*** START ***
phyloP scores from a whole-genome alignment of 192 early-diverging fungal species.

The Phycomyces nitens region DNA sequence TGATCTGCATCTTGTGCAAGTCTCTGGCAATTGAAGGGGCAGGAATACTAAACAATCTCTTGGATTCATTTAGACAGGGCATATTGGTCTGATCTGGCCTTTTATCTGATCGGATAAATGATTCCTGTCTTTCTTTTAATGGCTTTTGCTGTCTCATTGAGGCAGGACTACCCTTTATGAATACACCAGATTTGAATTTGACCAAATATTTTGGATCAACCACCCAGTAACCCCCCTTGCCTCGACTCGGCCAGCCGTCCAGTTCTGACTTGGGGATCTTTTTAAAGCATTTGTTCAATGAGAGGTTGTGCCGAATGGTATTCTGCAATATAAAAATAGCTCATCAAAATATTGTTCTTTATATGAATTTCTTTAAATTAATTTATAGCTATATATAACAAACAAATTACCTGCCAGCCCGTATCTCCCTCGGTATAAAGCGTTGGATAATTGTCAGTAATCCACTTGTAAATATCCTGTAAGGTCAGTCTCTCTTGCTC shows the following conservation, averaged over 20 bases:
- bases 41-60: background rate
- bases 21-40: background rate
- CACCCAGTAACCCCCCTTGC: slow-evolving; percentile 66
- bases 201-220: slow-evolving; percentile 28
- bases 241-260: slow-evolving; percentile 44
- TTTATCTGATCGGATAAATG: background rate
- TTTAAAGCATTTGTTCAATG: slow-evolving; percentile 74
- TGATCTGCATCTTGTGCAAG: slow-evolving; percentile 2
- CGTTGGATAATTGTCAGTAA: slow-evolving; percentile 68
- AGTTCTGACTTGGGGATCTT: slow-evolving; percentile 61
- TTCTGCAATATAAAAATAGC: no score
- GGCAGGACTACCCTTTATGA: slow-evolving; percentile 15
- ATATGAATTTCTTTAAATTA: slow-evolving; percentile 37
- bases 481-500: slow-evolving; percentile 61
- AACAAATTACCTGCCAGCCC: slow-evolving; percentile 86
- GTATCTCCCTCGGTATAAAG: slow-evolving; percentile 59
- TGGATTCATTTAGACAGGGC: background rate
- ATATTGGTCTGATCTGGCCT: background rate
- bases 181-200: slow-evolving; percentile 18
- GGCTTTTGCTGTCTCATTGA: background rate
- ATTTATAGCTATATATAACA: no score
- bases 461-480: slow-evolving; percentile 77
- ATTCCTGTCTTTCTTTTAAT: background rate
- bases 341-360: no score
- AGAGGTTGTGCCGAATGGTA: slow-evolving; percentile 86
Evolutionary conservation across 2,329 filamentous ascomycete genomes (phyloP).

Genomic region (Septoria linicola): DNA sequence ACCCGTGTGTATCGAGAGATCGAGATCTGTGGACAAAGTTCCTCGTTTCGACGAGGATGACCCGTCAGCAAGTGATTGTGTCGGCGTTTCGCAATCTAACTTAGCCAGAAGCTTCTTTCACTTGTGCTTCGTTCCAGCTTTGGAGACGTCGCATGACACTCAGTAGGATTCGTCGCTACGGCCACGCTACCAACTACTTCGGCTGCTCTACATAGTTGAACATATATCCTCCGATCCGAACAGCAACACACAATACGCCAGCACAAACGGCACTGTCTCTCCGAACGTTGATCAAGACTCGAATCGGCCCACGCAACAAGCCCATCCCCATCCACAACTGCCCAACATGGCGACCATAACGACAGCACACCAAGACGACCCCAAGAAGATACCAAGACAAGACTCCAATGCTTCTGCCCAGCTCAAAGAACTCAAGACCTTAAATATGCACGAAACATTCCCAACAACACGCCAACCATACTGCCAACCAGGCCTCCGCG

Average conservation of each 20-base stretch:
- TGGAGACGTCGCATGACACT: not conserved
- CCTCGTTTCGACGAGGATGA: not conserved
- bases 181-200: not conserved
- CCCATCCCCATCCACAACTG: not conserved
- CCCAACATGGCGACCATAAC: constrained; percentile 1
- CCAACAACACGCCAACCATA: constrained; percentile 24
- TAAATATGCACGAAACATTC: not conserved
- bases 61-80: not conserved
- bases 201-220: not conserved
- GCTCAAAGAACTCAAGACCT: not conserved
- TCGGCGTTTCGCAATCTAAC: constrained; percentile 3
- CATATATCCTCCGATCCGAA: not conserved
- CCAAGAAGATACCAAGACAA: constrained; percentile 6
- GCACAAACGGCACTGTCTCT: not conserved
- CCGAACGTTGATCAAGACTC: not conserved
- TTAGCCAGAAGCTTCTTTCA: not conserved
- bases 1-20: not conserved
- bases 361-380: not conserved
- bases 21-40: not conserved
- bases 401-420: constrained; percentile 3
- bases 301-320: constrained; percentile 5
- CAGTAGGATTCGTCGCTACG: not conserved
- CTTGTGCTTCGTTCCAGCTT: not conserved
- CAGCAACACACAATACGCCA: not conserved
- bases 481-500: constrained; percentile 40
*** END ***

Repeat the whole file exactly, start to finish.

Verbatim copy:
phyloP scores from a whole-genome alignment of 192 early-diverging fungal species.

The Phycomyces nitens region DNA sequence TGATCTGCATCTTGTGCAAGTCTCTGGCAATTGAAGGGGCAGGAATACTAAACAATCTCTTGGATTCATTTAGACAGGGCATATTGGTCTGATCTGGCCTTTTATCTGATCGGATAAATGATTCCTGTCTTTCTTTTAATGGCTTTTGCTGTCTCATTGAGGCAGGACTACCCTTTATGAATACACCAGATTTGAATTTGACCAAATATTTTGGATCAACCACCCAGTAACCCCCCTTGCCTCGACTCGGCCAGCCGTCCAGTTCTGACTTGGGGATCTTTTTAAAGCATTTGTTCAATGAGAGGTTGTGCCGAATGGTATTCTGCAATATAAAAATAGCTCATCAAAATATTGTTCTTTATATGAATTTCTTTAAATTAATTTATAGCTATATATAACAAACAAATTACCTGCCAGCCCGTATCTCCCTCGGTATAAAGCGTTGGATAATTGTCAGTAATCCACTTGTAAATATCCTGTAAGGTCAGTCTCTCTTGCTC shows the following conservation, averaged over 20 bases:
- bases 41-60: background rate
- bases 21-40: background rate
- CACCCAGTAACCCCCCTTGC: slow-evolving; percentile 66
- bases 201-220: slow-evolving; percentile 28
- bases 241-260: slow-evolving; percentile 44
- TTTATCTGATCGGATAAATG: background rate
- TTTAAAGCATTTGTTCAATG: slow-evolving; percentile 74
- TGATCTGCATCTTGTGCAAG: slow-evolving; percentile 2
- CGTTGGATAATTGTCAGTAA: slow-evolving; percentile 68
- AGTTCTGACTTGGGGATCTT: slow-evolving; percentile 61
- TTCTGCAATATAAAAATAGC: no score
- GGCAGGACTACCCTTTATGA: slow-evolving; percentile 15
- ATATGAATTTCTTTAAATTA: slow-evolving; percentile 37
- bases 481-500: slow-evolving; percentile 61
- AACAAATTACCTGCCAGCCC: slow-evolving; percentile 86
- GTATCTCCCTCGGTATAAAG: slow-evolving; percentile 59
- TGGATTCATTTAGACAGGGC: background rate
- ATATTGGTCTGATCTGGCCT: background rate
- bases 181-200: slow-evolving; percentile 18
- GGCTTTTGCTGTCTCATTGA: background rate
- ATTTATAGCTATATATAACA: no score
- bases 461-480: slow-evolving; percentile 77
- ATTCCTGTCTTTCTTTTAAT: background rate
- bases 341-360: no score
- AGAGGTTGTGCCGAATGGTA: slow-evolving; percentile 86
Evolutionary conservation across 2,329 filamentous ascomycete genomes (phyloP).

Genomic region (Septoria linicola): DNA sequence ACCCGTGTGTATCGAGAGATCGAGATCTGTGGACAAAGTTCCTCGTTTCGACGAGGATGACCCGTCAGCAAGTGATTGTGTCGGCGTTTCGCAATCTAACTTAGCCAGAAGCTTCTTTCACTTGTGCTTCGTTCCAGCTTTGGAGACGTCGCATGACACTCAGTAGGATTCGTCGCTACGGCCACGCTACCAACTACTTCGGCTGCTCTACATAGTTGAACATATATCCTCCGATCCGAACAGCAACACACAATACGCCAGCACAAACGGCACTGTCTCTCCGAACGTTGATCAAGACTCGAATCGGCCCACGCAACAAGCCCATCCCCATCCACAACTGCCCAACATGGCGACCATAACGACAGCACACCAAGACGACCCCAAGAAGATACCAAGACAAGACTCCAATGCTTCTGCCCAGCTCAAAGAACTCAAGACCTTAAATATGCACGAAACATTCCCAACAACACGCCAACCATACTGCCAACCAGGCCTCCGCG

Average conservation of each 20-base stretch:
- TGGAGACGTCGCATGACACT: not conserved
- CCTCGTTTCGACGAGGATGA: not conserved
- bases 181-200: not conserved
- CCCATCCCCATCCACAACTG: not conserved
- CCCAACATGGCGACCATAAC: constrained; percentile 1
- CCAACAACACGCCAACCATA: constrained; percentile 24
- TAAATATGCACGAAACATTC: not conserved
- bases 61-80: not conserved
- bases 201-220: not conserved
- GCTCAAAGAACTCAAGACCT: not conserved
- TCGGCGTTTCGCAATCTAAC: constrained; percentile 3
- CATATATCCTCCGATCCGAA: not conserved
- CCAAGAAGATACCAAGACAA: constrained; percentile 6
- GCACAAACGGCACTGTCTCT: not conserved
- CCGAACGTTGATCAAGACTC: not conserved
- TTAGCCAGAAGCTTCTTTCA: not conserved
- bases 1-20: not conserved
- bases 361-380: not conserved
- bases 21-40: not conserved
- bases 401-420: constrained; percentile 3
- bases 301-320: constrained; percentile 5
- CAGTAGGATTCGTCGCTACG: not conserved
- CTTGTGCTTCGTTCCAGCTT: not conserved
- CAGCAACACACAATACGCCA: not conserved
- bases 481-500: constrained; percentile 40